Sunday, November 6, 2011

Fall into Reading

One of the many reasons that I love fall is that my love for reading seems to be reignited. The past two weekends I have read Start Something That Matters by Blake Mycoskie, the founder of TOMS and I Am Nujood, Age 10 and Divorced by Nujood Ali. Both interesting and inspiring books, well worth the time to read...

In Start Something That Matters, Blake Mycoskie tells the story of TOMS, the One for One shoe company that he started. He combines lessons learned from pervious business ventures, as well as, other innovative organizations. Blake offers six steps to transform your own life or business... 
  1. Finding your story
  2. Facing your fears
  3. Being resourceful without resources
  4. Keeping it simple
  5. Building trust
  6. Incorporating giving
Start Something That Matters offers ideas, stories, and tips on how you can make positive changes in your life while pursuing what you love and are passionate about.

This is an amazing book about making a difference in the world. It left me feeling inspired about pursuing my passions for helping others.



I AM Nujood, Age 10 and Divorced is an autobiography about Nujood Ali, a young girl who lives in Yemen. She does not know her exact age because her birth was never registered anywhere. She was a typical girl - liked to dream, play outside and fought with her brothers and sisters. Her family fell on hard times and had to move to the city. At this time, a man who was three times her age approached her father and asked to marry Nujood. Her father agreed, feeling it would be better on the family since it would be one less mouth to feed. There was one condition that he had for his soon to be son-in-law...he insisted that Nujood never be "touched" until she reached puberty.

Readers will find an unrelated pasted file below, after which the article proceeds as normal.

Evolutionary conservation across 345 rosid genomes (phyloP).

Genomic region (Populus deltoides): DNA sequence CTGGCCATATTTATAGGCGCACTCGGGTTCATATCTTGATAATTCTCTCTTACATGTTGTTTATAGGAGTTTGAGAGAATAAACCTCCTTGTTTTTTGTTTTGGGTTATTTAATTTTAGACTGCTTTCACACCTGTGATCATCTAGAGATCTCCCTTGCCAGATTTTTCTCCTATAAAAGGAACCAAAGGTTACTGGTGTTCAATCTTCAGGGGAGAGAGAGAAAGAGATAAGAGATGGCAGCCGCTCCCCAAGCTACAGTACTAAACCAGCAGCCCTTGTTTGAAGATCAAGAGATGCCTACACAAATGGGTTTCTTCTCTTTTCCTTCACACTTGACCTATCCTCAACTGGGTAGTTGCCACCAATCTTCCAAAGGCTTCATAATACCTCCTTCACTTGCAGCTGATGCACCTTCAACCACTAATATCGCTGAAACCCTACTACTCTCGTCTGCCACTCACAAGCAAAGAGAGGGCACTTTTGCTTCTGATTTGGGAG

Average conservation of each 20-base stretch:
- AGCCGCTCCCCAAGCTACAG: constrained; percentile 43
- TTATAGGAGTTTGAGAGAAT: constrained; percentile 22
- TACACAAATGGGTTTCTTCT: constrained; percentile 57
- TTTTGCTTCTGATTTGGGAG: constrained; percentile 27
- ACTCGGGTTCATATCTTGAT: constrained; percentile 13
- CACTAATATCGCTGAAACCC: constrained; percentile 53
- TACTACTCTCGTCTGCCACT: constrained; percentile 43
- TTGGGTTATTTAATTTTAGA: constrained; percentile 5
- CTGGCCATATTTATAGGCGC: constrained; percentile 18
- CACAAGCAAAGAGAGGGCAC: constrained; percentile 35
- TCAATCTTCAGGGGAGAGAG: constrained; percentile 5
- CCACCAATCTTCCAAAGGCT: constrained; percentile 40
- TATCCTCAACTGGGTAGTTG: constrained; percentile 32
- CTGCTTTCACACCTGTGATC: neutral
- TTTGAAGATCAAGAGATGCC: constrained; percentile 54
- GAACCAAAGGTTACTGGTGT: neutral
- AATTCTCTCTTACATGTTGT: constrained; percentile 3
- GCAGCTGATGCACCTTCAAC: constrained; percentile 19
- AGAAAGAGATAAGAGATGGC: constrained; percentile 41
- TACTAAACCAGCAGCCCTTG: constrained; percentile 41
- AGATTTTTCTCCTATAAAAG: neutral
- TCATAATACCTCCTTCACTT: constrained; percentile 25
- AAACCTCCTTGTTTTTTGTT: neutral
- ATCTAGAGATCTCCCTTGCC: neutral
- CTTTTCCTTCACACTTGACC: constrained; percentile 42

Unfortunately, this did not happen...Nujood was taken from school, married off to a complete stranger, and taken away from her family. Her husband raped her, her mother-in-law beat her and made her work all the time. Najood was miserable and cried all the time. All she wanted to do was play like all the other kids in the village her age. Reluctantly her husband took her to see her family. Sadly, Najood was not going to get any help from her family. She then worked up the courage to fight for her rights and went to the courthouse to request a divorce.

This is a powerful book about courage and human spirit. It left me feeling fortunate for the opportunities that I have had and the culture in which I was raised.



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